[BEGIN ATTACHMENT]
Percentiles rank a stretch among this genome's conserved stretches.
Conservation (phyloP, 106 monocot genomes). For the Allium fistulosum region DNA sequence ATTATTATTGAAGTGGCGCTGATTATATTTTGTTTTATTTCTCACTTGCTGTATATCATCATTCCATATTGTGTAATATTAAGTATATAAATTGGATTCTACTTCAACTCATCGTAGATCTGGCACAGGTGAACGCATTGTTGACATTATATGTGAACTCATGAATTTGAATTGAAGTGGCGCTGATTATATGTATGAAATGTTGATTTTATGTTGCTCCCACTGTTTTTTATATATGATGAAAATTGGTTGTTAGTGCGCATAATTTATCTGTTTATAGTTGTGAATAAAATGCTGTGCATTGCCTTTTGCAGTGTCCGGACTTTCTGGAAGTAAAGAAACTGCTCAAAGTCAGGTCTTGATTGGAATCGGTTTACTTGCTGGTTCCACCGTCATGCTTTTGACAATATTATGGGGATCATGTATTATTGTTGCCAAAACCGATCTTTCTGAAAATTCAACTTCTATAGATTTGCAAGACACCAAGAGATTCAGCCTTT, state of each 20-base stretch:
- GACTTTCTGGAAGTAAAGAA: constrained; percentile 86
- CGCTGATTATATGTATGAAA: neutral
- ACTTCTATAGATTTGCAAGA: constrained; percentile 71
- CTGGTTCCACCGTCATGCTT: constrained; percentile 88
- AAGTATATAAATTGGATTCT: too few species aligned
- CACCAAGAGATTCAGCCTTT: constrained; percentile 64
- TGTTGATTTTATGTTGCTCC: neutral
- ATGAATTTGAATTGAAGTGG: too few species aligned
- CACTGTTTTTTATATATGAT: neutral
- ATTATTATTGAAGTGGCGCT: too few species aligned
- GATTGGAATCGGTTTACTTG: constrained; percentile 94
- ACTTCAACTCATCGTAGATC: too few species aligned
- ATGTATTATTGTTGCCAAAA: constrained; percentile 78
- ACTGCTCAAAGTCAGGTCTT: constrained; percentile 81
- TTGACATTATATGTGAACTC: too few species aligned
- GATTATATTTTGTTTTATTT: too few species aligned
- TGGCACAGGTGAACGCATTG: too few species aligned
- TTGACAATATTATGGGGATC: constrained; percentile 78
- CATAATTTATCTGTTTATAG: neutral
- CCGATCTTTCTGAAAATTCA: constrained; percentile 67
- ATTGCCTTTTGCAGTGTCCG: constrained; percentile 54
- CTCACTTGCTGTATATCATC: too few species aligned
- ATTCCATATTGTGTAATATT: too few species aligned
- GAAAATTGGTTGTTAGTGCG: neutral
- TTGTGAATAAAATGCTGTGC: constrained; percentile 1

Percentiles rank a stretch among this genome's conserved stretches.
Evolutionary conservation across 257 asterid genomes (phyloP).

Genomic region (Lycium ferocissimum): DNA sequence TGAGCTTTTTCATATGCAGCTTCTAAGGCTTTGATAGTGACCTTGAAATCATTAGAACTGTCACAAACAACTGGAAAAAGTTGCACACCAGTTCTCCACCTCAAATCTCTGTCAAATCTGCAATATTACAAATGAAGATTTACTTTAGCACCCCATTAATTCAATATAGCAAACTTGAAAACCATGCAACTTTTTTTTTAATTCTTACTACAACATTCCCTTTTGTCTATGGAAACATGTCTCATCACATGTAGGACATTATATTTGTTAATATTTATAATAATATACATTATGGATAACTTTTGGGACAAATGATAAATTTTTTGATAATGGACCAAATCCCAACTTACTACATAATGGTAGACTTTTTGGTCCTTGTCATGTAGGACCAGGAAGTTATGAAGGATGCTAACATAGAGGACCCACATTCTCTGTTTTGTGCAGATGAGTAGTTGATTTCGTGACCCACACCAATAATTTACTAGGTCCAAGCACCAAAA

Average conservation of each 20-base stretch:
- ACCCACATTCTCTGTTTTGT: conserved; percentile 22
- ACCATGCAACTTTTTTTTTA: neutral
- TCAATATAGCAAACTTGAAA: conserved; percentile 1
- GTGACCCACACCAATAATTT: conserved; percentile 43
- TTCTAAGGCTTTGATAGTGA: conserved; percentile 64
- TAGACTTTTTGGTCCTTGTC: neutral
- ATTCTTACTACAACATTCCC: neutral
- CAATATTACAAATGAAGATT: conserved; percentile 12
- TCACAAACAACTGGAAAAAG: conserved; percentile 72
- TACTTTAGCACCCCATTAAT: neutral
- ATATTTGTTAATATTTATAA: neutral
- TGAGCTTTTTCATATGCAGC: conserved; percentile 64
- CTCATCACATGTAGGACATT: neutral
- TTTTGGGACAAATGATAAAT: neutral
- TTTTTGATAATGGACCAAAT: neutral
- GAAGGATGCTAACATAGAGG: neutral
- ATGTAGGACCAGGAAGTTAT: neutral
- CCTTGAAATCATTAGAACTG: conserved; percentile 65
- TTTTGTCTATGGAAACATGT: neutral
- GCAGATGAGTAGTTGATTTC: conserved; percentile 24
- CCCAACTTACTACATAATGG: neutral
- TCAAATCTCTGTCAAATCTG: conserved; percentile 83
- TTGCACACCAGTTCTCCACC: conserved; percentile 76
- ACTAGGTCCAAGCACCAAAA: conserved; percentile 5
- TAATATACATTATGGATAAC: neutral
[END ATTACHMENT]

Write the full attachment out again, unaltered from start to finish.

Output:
Percentiles rank a stretch among this genome's conserved stretches.
Conservation (phyloP, 106 monocot genomes). For the Allium fistulosum region DNA sequence ATTATTATTGAAGTGGCGCTGATTATATTTTGTTTTATTTCTCACTTGCTGTATATCATCATTCCATATTGTGTAATATTAAGTATATAAATTGGATTCTACTTCAACTCATCGTAGATCTGGCACAGGTGAACGCATTGTTGACATTATATGTGAACTCATGAATTTGAATTGAAGTGGCGCTGATTATATGTATGAAATGTTGATTTTATGTTGCTCCCACTGTTTTTTATATATGATGAAAATTGGTTGTTAGTGCGCATAATTTATCTGTTTATAGTTGTGAATAAAATGCTGTGCATTGCCTTTTGCAGTGTCCGGACTTTCTGGAAGTAAAGAAACTGCTCAAAGTCAGGTCTTGATTGGAATCGGTTTACTTGCTGGTTCCACCGTCATGCTTTTGACAATATTATGGGGATCATGTATTATTGTTGCCAAAACCGATCTTTCTGAAAATTCAACTTCTATAGATTTGCAAGACACCAAGAGATTCAGCCTTT, state of each 20-base stretch:
- GACTTTCTGGAAGTAAAGAA: constrained; percentile 86
- CGCTGATTATATGTATGAAA: neutral
- ACTTCTATAGATTTGCAAGA: constrained; percentile 71
- CTGGTTCCACCGTCATGCTT: constrained; percentile 88
- AAGTATATAAATTGGATTCT: too few species aligned
- CACCAAGAGATTCAGCCTTT: constrained; percentile 64
- TGTTGATTTTATGTTGCTCC: neutral
- ATGAATTTGAATTGAAGTGG: too few species aligned
- CACTGTTTTTTATATATGAT: neutral
- ATTATTATTGAAGTGGCGCT: too few species aligned
- GATTGGAATCGGTTTACTTG: constrained; percentile 94
- ACTTCAACTCATCGTAGATC: too few species aligned
- ATGTATTATTGTTGCCAAAA: constrained; percentile 78
- ACTGCTCAAAGTCAGGTCTT: constrained; percentile 81
- TTGACATTATATGTGAACTC: too few species aligned
- GATTATATTTTGTTTTATTT: too few species aligned
- TGGCACAGGTGAACGCATTG: too few species aligned
- TTGACAATATTATGGGGATC: constrained; percentile 78
- CATAATTTATCTGTTTATAG: neutral
- CCGATCTTTCTGAAAATTCA: constrained; percentile 67
- ATTGCCTTTTGCAGTGTCCG: constrained; percentile 54
- CTCACTTGCTGTATATCATC: too few species aligned
- ATTCCATATTGTGTAATATT: too few species aligned
- GAAAATTGGTTGTTAGTGCG: neutral
- TTGTGAATAAAATGCTGTGC: constrained; percentile 1

Percentiles rank a stretch among this genome's conserved stretches.
Evolutionary conservation across 257 asterid genomes (phyloP).

Genomic region (Lycium ferocissimum): DNA sequence TGAGCTTTTTCATATGCAGCTTCTAAGGCTTTGATAGTGACCTTGAAATCATTAGAACTGTCACAAACAACTGGAAAAAGTTGCACACCAGTTCTCCACCTCAAATCTCTGTCAAATCTGCAATATTACAAATGAAGATTTACTTTAGCACCCCATTAATTCAATATAGCAAACTTGAAAACCATGCAACTTTTTTTTTAATTCTTACTACAACATTCCCTTTTGTCTATGGAAACATGTCTCATCACATGTAGGACATTATATTTGTTAATATTTATAATAATATACATTATGGATAACTTTTGGGACAAATGATAAATTTTTTGATAATGGACCAAATCCCAACTTACTACATAATGGTAGACTTTTTGGTCCTTGTCATGTAGGACCAGGAAGTTATGAAGGATGCTAACATAGAGGACCCACATTCTCTGTTTTGTGCAGATGAGTAGTTGATTTCGTGACCCACACCAATAATTTACTAGGTCCAAGCACCAAAA

Average conservation of each 20-base stretch:
- ACCCACATTCTCTGTTTTGT: conserved; percentile 22
- ACCATGCAACTTTTTTTTTA: neutral
- TCAATATAGCAAACTTGAAA: conserved; percentile 1
- GTGACCCACACCAATAATTT: conserved; percentile 43
- TTCTAAGGCTTTGATAGTGA: conserved; percentile 64
- TAGACTTTTTGGTCCTTGTC: neutral
- ATTCTTACTACAACATTCCC: neutral
- CAATATTACAAATGAAGATT: conserved; percentile 12
- TCACAAACAACTGGAAAAAG: conserved; percentile 72
- TACTTTAGCACCCCATTAAT: neutral
- ATATTTGTTAATATTTATAA: neutral
- TGAGCTTTTTCATATGCAGC: conserved; percentile 64
- CTCATCACATGTAGGACATT: neutral
- TTTTGGGACAAATGATAAAT: neutral
- TTTTTGATAATGGACCAAAT: neutral
- GAAGGATGCTAACATAGAGG: neutral
- ATGTAGGACCAGGAAGTTAT: neutral
- CCTTGAAATCATTAGAACTG: conserved; percentile 65
- TTTTGTCTATGGAAACATGT: neutral
- GCAGATGAGTAGTTGATTTC: conserved; percentile 24
- CCCAACTTACTACATAATGG: neutral
- TCAAATCTCTGTCAAATCTG: conserved; percentile 83
- TTGCACACCAGTTCTCCACC: conserved; percentile 76
- ACTAGGTCCAAGCACCAAAA: conserved; percentile 5
- TAATATACATTATGGATAAC: neutral